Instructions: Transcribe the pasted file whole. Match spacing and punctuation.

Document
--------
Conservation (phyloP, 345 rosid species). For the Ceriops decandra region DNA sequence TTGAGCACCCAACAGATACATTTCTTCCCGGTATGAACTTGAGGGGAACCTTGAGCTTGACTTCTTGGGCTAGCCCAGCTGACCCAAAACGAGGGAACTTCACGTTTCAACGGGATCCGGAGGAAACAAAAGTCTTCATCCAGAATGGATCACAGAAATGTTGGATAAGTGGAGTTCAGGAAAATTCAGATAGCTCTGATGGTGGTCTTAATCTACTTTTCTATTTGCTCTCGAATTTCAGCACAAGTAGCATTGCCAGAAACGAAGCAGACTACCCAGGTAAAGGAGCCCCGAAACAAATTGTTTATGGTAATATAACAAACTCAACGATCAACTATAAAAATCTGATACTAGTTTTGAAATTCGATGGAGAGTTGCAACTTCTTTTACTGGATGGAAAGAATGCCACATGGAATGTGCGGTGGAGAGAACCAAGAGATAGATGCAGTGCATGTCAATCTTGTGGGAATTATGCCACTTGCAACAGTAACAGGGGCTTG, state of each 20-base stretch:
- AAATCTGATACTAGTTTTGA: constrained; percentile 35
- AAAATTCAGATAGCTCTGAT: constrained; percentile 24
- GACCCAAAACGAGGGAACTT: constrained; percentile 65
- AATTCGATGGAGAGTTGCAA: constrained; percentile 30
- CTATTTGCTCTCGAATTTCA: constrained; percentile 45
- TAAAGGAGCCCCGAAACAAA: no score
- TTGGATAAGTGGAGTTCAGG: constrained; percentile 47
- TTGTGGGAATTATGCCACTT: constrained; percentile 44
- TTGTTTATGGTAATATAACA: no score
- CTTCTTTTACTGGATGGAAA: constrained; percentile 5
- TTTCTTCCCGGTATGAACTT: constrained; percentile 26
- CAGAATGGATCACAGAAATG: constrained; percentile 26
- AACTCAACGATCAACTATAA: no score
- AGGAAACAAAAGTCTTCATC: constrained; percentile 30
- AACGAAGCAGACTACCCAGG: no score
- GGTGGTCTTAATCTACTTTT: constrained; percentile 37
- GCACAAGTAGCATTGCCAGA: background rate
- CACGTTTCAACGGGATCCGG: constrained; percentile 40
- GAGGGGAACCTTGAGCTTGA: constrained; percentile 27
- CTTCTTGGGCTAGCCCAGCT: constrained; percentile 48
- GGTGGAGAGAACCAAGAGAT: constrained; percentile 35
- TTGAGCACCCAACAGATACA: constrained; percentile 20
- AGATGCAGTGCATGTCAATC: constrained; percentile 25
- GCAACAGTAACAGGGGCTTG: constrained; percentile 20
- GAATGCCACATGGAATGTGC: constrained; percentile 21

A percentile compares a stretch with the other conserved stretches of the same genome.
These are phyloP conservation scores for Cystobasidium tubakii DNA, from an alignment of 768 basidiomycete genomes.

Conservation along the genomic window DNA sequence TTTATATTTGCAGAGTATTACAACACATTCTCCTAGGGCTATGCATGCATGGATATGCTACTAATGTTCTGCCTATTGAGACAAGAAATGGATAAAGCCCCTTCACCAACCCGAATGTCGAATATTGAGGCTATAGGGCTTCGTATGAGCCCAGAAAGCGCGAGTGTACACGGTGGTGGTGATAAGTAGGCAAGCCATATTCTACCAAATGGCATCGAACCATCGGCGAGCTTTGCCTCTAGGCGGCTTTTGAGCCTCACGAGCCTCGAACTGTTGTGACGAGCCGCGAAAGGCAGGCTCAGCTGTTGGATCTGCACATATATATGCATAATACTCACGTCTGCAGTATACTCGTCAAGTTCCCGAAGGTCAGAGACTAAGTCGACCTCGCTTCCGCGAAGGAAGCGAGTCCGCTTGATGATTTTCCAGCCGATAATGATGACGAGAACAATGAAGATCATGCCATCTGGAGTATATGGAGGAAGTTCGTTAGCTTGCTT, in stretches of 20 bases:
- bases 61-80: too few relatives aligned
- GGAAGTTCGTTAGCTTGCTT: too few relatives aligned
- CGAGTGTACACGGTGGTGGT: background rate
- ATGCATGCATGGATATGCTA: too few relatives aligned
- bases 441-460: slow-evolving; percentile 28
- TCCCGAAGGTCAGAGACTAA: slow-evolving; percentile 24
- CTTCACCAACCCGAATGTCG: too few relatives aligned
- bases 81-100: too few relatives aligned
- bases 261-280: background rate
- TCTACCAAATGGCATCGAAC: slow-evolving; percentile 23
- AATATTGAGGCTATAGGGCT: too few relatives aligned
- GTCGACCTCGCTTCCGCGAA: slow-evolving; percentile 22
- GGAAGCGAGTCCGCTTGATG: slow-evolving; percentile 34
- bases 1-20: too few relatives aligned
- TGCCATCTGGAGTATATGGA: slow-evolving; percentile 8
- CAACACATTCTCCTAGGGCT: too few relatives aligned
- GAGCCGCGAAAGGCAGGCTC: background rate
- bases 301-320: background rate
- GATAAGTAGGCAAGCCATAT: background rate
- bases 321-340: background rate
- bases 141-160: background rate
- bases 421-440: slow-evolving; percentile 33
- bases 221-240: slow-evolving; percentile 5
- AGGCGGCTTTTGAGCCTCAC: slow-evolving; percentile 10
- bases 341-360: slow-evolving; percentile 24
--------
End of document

Conservation (phyloP, 345 rosid species). For the Ceriops decandra region DNA sequence TTGAGCACCCAACAGATACATTTCTTCCCGGTATGAACTTGAGGGGAACCTTGAGCTTGACTTCTTGGGCTAGCCCAGCTGACCCAAAACGAGGGAACTTCACGTTTCAACGGGATCCGGAGGAAACAAAAGTCTTCATCCAGAATGGATCACAGAAATGTTGGATAAGTGGAGTTCAGGAAAATTCAGATAGCTCTGATGGTGGTCTTAATCTACTTTTCTATTTGCTCTCGAATTTCAGCACAAGTAGCATTGCCAGAAACGAAGCAGACTACCCAGGTAAAGGAGCCCCGAAACAAATTGTTTATGGTAATATAACAAACTCAACGATCAACTATAAAAATCTGATACTAGTTTTGAAATTCGATGGAGAGTTGCAACTTCTTTTACTGGATGGAAAGAATGCCACATGGAATGTGCGGTGGAGAGAACCAAGAGATAGATGCAGTGCATGTCAATCTTGTGGGAATTATGCCACTTGCAACAGTAACAGGGGCTTG, state of each 20-base stretch:
- AAATCTGATACTAGTTTTGA: constrained; percentile 35
- AAAATTCAGATAGCTCTGAT: constrained; percentile 24
- GACCCAAAACGAGGGAACTT: constrained; percentile 65
- AATTCGATGGAGAGTTGCAA: constrained; percentile 30
- CTATTTGCTCTCGAATTTCA: constrained; percentile 45
- TAAAGGAGCCCCGAAACAAA: no score
- TTGGATAAGTGGAGTTCAGG: constrained; percentile 47
- TTGTGGGAATTATGCCACTT: constrained; percentile 44
- TTGTTTATGGTAATATAACA: no score
- CTTCTTTTACTGGATGGAAA: constrained; percentile 5
- TTTCTTCCCGGTATGAACTT: constrained; percentile 26
- CAGAATGGATCACAGAAATG: constrained; percentile 26
- AACTCAACGATCAACTATAA: no score
- AGGAAACAAAAGTCTTCATC: constrained; percentile 30
- AACGAAGCAGACTACCCAGG: no score
- GGTGGTCTTAATCTACTTTT: constrained; percentile 37
- GCACAAGTAGCATTGCCAGA: background rate
- CACGTTTCAACGGGATCCGG: constrained; percentile 40
- GAGGGGAACCTTGAGCTTGA: constrained; percentile 27
- CTTCTTGGGCTAGCCCAGCT: constrained; percentile 48
- GGTGGAGAGAACCAAGAGAT: constrained; percentile 35
- TTGAGCACCCAACAGATACA: constrained; percentile 20
- AGATGCAGTGCATGTCAATC: constrained; percentile 25
- GCAACAGTAACAGGGGCTTG: constrained; percentile 20
- GAATGCCACATGGAATGTGC: constrained; percentile 21

A percentile compares a stretch with the other conserved stretches of the same genome.
These are phyloP conservation scores for Cystobasidium tubakii DNA, from an alignment of 768 basidiomycete genomes.

Conservation along the genomic window DNA sequence TTTATATTTGCAGAGTATTACAACACATTCTCCTAGGGCTATGCATGCATGGATATGCTACTAATGTTCTGCCTATTGAGACAAGAAATGGATAAAGCCCCTTCACCAACCCGAATGTCGAATATTGAGGCTATAGGGCTTCGTATGAGCCCAGAAAGCGCGAGTGTACACGGTGGTGGTGATAAGTAGGCAAGCCATATTCTACCAAATGGCATCGAACCATCGGCGAGCTTTGCCTCTAGGCGGCTTTTGAGCCTCACGAGCCTCGAACTGTTGTGACGAGCCGCGAAAGGCAGGCTCAGCTGTTGGATCTGCACATATATATGCATAATACTCACGTCTGCAGTATACTCGTCAAGTTCCCGAAGGTCAGAGACTAAGTCGACCTCGCTTCCGCGAAGGAAGCGAGTCCGCTTGATGATTTTCCAGCCGATAATGATGACGAGAACAATGAAGATCATGCCATCTGGAGTATATGGAGGAAGTTCGTTAGCTTGCTT, in stretches of 20 bases:
- bases 61-80: too few relatives aligned
- GGAAGTTCGTTAGCTTGCTT: too few relatives aligned
- CGAGTGTACACGGTGGTGGT: background rate
- ATGCATGCATGGATATGCTA: too few relatives aligned
- bases 441-460: slow-evolving; percentile 28
- TCCCGAAGGTCAGAGACTAA: slow-evolving; percentile 24
- CTTCACCAACCCGAATGTCG: too few relatives aligned
- bases 81-100: too few relatives aligned
- bases 261-280: background rate
- TCTACCAAATGGCATCGAAC: slow-evolving; percentile 23
- AATATTGAGGCTATAGGGCT: too few relatives aligned
- GTCGACCTCGCTTCCGCGAA: slow-evolving; percentile 22
- GGAAGCGAGTCCGCTTGATG: slow-evolving; percentile 34
- bases 1-20: too few relatives aligned
- TGCCATCTGGAGTATATGGA: slow-evolving; percentile 8
- CAACACATTCTCCTAGGGCT: too few relatives aligned
- GAGCCGCGAAAGGCAGGCTC: background rate
- bases 301-320: background rate
- GATAAGTAGGCAAGCCATAT: background rate
- bases 321-340: background rate
- bases 141-160: background rate
- bases 421-440: slow-evolving; percentile 33
- bases 221-240: slow-evolving; percentile 5
- AGGCGGCTTTTGAGCCTCAC: slow-evolving; percentile 10
- bases 341-360: slow-evolving; percentile 24